Reports are piling up over Tesla cars braking unexpectedly while driving. This problem is described as a phantom break. It happens when the Advanced Assist System (ADAS) hits the breaks for no good reason.
Complaints are coming in and the US government is investigating those claims. This problem is being looked at by the NHTSA – National Highway Traffic Safety Administration.
When the self-driving system applies the breaks while driving, it could lead to catastrophic events. This scenario is quite dangerous on the open road when someone is following too close behind you.
The auto pilot is smart enough so that when it detects obstacle in front of the car it will break. So, it seems like the system can falsely detect an object and hit the breaks. It does this so it can avoid collision. And that’s all good, except that there is not an object in sight. Thus the name “Phantom Breaking”.
This happens when the car is set to drive on Autopilot mode. Most of the Tesla owners would state that this problem is manageable for the most part. These types of events would be few and far between.
But lately the frequency of this scenario happening is getting more and more frequent.
The NHTSA received 354 complaints in the past nine months. So the investigation will cover approximately 416,000 Tesla Model 3 and Model Y vehicles from 2021-2022.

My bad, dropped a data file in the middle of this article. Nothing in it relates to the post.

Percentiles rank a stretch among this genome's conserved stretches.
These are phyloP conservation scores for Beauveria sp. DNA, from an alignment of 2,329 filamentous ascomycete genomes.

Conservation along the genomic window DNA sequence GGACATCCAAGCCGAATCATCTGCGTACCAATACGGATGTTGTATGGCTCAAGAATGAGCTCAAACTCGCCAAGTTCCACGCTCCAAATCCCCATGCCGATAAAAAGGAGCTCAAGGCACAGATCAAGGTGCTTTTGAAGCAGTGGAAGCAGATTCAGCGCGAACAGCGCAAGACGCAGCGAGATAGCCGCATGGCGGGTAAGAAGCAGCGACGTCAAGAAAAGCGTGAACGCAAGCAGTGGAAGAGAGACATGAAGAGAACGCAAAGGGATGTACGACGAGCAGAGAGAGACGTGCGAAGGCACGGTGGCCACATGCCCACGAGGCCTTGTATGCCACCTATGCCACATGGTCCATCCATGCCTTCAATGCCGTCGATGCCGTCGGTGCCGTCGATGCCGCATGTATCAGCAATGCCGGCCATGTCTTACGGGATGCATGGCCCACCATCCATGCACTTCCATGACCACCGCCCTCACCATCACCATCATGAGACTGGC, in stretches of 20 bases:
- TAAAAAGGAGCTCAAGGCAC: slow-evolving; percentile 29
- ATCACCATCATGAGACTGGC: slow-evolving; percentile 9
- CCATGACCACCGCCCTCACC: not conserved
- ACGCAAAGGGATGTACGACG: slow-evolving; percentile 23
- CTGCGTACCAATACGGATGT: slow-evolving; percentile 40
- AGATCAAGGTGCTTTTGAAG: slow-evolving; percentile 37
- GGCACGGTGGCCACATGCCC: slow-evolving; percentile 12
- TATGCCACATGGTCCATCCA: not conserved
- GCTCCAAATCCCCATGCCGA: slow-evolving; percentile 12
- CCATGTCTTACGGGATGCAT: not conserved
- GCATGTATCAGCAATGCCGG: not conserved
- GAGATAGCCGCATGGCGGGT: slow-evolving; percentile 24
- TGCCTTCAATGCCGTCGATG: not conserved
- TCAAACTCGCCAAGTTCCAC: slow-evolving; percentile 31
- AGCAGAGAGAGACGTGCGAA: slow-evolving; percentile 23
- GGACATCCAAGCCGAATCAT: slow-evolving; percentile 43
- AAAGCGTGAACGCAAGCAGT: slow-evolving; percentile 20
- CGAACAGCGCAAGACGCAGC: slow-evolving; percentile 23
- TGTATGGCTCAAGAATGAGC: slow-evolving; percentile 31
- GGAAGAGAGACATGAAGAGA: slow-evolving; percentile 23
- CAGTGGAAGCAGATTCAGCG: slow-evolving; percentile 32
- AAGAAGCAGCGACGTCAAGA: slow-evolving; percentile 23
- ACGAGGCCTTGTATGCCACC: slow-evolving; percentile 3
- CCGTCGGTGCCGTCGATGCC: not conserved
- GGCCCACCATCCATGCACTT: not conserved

But that’s not all. Tesla is being investigated over two other matters. Last year in December, it disabled its Passenger Play feature that allowed games to be played on its touchscreen while the car is driving. This led to an open investigation covering 580,000 vehicles.
In August of 2021 the agency started investigating the role of the Autopilot system in 11 crashes. This event caused another open investigation of 765,000 Tesla cars.
Just last month, Tesla decided to pull a new version of its Full Self-Driving (FSD) Beta software. This was a direct result of the many testers reporting the phantom braking issue. This problem was acknowledged by Elon Musk himself.
It is becoming clear that the phantom breaking is a significant problem for Autopilot users.
“Upon accepting delivery at the end of May we have accumulated 9,000 miles on the car and have a had horrible experiences with the traffic aware cruise control slamming on the brakes for no apparent reason with nothing ahead or passing cars. Behavior can be 5-10 mph slowdowns or in some cases FULL brake pressure which puts us in danger of being rear ended. Multiple times we have been close to rear-ended.”
A lot of the Tesla owners did react. They reached out to Tesla regarding this issue, but they were told that it is due to “software evolving”
“While driving using cruise control the vehicle will occasionally brake suddenly for unknown reasons. In one instance I was worried that the car following me would either hit my car or be forced to take other action possibly causing an accident. When I contacted Tesla regarding my concern they said something about the software program evolving…no fix available.”